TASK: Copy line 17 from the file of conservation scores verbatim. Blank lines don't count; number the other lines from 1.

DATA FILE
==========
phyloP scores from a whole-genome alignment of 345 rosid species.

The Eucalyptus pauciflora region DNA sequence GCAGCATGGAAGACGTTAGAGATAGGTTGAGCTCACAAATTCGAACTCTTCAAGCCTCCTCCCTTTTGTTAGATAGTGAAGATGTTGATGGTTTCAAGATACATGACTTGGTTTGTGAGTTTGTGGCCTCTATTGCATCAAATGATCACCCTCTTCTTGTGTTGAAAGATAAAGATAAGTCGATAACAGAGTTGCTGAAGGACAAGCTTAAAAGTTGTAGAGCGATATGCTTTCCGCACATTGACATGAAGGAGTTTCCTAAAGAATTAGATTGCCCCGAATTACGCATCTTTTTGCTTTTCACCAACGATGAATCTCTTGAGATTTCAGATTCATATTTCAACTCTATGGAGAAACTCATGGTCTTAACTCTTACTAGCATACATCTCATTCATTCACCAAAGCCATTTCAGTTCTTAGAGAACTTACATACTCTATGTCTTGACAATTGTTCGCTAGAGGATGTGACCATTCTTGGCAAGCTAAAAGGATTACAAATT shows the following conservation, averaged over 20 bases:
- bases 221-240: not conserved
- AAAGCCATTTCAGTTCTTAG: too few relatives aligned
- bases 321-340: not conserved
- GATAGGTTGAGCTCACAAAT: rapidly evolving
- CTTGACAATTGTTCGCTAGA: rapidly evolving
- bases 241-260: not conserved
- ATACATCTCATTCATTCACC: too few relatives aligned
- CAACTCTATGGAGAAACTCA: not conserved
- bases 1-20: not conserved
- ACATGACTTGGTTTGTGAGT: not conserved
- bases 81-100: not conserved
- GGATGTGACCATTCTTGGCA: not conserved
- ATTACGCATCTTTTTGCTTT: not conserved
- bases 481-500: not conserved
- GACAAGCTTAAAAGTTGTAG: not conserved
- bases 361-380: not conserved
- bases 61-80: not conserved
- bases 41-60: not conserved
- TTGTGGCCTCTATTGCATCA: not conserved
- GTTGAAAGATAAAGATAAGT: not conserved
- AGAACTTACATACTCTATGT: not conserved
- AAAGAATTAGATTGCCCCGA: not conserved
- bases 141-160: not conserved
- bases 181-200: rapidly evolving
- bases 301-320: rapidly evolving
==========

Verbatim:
- GACAAGCTTAAAAGTTGTAG: not conserved